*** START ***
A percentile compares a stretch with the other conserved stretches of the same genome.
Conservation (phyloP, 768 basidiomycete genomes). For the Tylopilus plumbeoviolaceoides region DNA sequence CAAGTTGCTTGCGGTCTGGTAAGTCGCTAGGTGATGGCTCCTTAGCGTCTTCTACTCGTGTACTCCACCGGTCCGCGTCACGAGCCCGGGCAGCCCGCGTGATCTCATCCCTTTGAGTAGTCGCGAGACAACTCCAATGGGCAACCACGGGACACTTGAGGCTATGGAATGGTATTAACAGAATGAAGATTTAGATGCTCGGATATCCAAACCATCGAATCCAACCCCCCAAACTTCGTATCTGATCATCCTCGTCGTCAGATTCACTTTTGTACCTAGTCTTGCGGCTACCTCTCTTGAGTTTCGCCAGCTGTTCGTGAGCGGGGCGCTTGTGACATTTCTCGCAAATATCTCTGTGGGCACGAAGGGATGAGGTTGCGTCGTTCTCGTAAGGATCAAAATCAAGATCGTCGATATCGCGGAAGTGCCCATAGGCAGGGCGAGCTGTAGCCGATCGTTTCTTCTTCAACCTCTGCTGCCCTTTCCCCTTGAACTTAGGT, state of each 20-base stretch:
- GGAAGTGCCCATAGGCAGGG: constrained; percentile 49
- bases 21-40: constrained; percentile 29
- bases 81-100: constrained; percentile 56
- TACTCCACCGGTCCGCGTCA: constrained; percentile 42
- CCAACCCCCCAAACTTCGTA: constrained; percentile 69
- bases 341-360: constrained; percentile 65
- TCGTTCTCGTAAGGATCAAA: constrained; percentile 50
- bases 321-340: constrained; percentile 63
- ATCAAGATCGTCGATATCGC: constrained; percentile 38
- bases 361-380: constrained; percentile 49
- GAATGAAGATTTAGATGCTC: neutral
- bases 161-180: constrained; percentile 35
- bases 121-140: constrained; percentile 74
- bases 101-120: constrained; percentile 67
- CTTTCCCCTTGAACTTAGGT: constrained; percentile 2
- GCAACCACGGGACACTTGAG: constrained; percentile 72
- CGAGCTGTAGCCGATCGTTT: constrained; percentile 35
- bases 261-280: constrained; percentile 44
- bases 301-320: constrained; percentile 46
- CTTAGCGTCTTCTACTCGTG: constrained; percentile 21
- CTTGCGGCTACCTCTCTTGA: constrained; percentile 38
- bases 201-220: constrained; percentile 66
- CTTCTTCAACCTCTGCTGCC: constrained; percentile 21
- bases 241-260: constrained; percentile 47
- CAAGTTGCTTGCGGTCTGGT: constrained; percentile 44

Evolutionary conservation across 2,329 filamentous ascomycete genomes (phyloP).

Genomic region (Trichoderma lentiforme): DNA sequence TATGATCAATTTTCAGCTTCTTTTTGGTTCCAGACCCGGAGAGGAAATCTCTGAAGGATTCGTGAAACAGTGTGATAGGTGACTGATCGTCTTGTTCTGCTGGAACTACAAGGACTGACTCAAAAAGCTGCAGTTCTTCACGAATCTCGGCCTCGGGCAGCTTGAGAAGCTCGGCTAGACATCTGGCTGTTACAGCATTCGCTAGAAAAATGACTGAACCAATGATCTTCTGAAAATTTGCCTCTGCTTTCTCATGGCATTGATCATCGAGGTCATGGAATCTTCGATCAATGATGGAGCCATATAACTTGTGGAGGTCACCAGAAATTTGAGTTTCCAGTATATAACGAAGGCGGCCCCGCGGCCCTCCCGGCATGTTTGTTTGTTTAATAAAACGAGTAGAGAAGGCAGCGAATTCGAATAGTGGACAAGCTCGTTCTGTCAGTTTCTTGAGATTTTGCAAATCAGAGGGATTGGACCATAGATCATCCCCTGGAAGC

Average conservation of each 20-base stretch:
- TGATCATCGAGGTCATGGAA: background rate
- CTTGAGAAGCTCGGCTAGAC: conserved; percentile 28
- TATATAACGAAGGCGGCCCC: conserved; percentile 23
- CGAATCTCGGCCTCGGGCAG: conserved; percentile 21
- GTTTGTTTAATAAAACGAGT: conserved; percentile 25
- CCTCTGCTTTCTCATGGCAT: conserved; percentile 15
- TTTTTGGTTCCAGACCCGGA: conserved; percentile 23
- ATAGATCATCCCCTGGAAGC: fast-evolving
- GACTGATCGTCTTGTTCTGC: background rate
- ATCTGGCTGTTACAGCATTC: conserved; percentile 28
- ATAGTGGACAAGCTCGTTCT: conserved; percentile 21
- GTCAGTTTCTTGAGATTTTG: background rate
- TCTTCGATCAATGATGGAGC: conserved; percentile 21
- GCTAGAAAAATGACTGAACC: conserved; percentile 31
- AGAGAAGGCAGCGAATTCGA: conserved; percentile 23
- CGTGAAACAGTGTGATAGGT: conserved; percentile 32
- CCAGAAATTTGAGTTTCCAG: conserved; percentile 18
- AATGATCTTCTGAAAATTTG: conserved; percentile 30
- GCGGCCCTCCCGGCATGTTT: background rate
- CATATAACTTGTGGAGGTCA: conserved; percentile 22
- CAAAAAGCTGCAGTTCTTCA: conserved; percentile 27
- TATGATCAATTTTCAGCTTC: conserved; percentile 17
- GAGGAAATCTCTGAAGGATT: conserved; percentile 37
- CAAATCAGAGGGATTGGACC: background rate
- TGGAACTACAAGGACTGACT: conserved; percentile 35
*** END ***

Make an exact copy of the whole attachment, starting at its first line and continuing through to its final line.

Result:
A percentile compares a stretch with the other conserved stretches of the same genome.
Conservation (phyloP, 768 basidiomycete genomes). For the Tylopilus plumbeoviolaceoides region DNA sequence CAAGTTGCTTGCGGTCTGGTAAGTCGCTAGGTGATGGCTCCTTAGCGTCTTCTACTCGTGTACTCCACCGGTCCGCGTCACGAGCCCGGGCAGCCCGCGTGATCTCATCCCTTTGAGTAGTCGCGAGACAACTCCAATGGGCAACCACGGGACACTTGAGGCTATGGAATGGTATTAACAGAATGAAGATTTAGATGCTCGGATATCCAAACCATCGAATCCAACCCCCCAAACTTCGTATCTGATCATCCTCGTCGTCAGATTCACTTTTGTACCTAGTCTTGCGGCTACCTCTCTTGAGTTTCGCCAGCTGTTCGTGAGCGGGGCGCTTGTGACATTTCTCGCAAATATCTCTGTGGGCACGAAGGGATGAGGTTGCGTCGTTCTCGTAAGGATCAAAATCAAGATCGTCGATATCGCGGAAGTGCCCATAGGCAGGGCGAGCTGTAGCCGATCGTTTCTTCTTCAACCTCTGCTGCCCTTTCCCCTTGAACTTAGGT, state of each 20-base stretch:
- GGAAGTGCCCATAGGCAGGG: constrained; percentile 49
- bases 21-40: constrained; percentile 29
- bases 81-100: constrained; percentile 56
- TACTCCACCGGTCCGCGTCA: constrained; percentile 42
- CCAACCCCCCAAACTTCGTA: constrained; percentile 69
- bases 341-360: constrained; percentile 65
- TCGTTCTCGTAAGGATCAAA: constrained; percentile 50
- bases 321-340: constrained; percentile 63
- ATCAAGATCGTCGATATCGC: constrained; percentile 38
- bases 361-380: constrained; percentile 49
- GAATGAAGATTTAGATGCTC: neutral
- bases 161-180: constrained; percentile 35
- bases 121-140: constrained; percentile 74
- bases 101-120: constrained; percentile 67
- CTTTCCCCTTGAACTTAGGT: constrained; percentile 2
- GCAACCACGGGACACTTGAG: constrained; percentile 72
- CGAGCTGTAGCCGATCGTTT: constrained; percentile 35
- bases 261-280: constrained; percentile 44
- bases 301-320: constrained; percentile 46
- CTTAGCGTCTTCTACTCGTG: constrained; percentile 21
- CTTGCGGCTACCTCTCTTGA: constrained; percentile 38
- bases 201-220: constrained; percentile 66
- CTTCTTCAACCTCTGCTGCC: constrained; percentile 21
- bases 241-260: constrained; percentile 47
- CAAGTTGCTTGCGGTCTGGT: constrained; percentile 44

Evolutionary conservation across 2,329 filamentous ascomycete genomes (phyloP).

Genomic region (Trichoderma lentiforme): DNA sequence TATGATCAATTTTCAGCTTCTTTTTGGTTCCAGACCCGGAGAGGAAATCTCTGAAGGATTCGTGAAACAGTGTGATAGGTGACTGATCGTCTTGTTCTGCTGGAACTACAAGGACTGACTCAAAAAGCTGCAGTTCTTCACGAATCTCGGCCTCGGGCAGCTTGAGAAGCTCGGCTAGACATCTGGCTGTTACAGCATTCGCTAGAAAAATGACTGAACCAATGATCTTCTGAAAATTTGCCTCTGCTTTCTCATGGCATTGATCATCGAGGTCATGGAATCTTCGATCAATGATGGAGCCATATAACTTGTGGAGGTCACCAGAAATTTGAGTTTCCAGTATATAACGAAGGCGGCCCCGCGGCCCTCCCGGCATGTTTGTTTGTTTAATAAAACGAGTAGAGAAGGCAGCGAATTCGAATAGTGGACAAGCTCGTTCTGTCAGTTTCTTGAGATTTTGCAAATCAGAGGGATTGGACCATAGATCATCCCCTGGAAGC

Average conservation of each 20-base stretch:
- TGATCATCGAGGTCATGGAA: background rate
- CTTGAGAAGCTCGGCTAGAC: conserved; percentile 28
- TATATAACGAAGGCGGCCCC: conserved; percentile 23
- CGAATCTCGGCCTCGGGCAG: conserved; percentile 21
- GTTTGTTTAATAAAACGAGT: conserved; percentile 25
- CCTCTGCTTTCTCATGGCAT: conserved; percentile 15
- TTTTTGGTTCCAGACCCGGA: conserved; percentile 23
- ATAGATCATCCCCTGGAAGC: fast-evolving
- GACTGATCGTCTTGTTCTGC: background rate
- ATCTGGCTGTTACAGCATTC: conserved; percentile 28
- ATAGTGGACAAGCTCGTTCT: conserved; percentile 21
- GTCAGTTTCTTGAGATTTTG: background rate
- TCTTCGATCAATGATGGAGC: conserved; percentile 21
- GCTAGAAAAATGACTGAACC: conserved; percentile 31
- AGAGAAGGCAGCGAATTCGA: conserved; percentile 23
- CGTGAAACAGTGTGATAGGT: conserved; percentile 32
- CCAGAAATTTGAGTTTCCAG: conserved; percentile 18
- AATGATCTTCTGAAAATTTG: conserved; percentile 30
- GCGGCCCTCCCGGCATGTTT: background rate
- CATATAACTTGTGGAGGTCA: conserved; percentile 22
- CAAAAAGCTGCAGTTCTTCA: conserved; percentile 27
- TATGATCAATTTTCAGCTTC: conserved; percentile 17
- GAGGAAATCTCTGAAGGATT: conserved; percentile 37
- CAAATCAGAGGGATTGGACC: background rate
- TGGAACTACAAGGACTGACT: conserved; percentile 35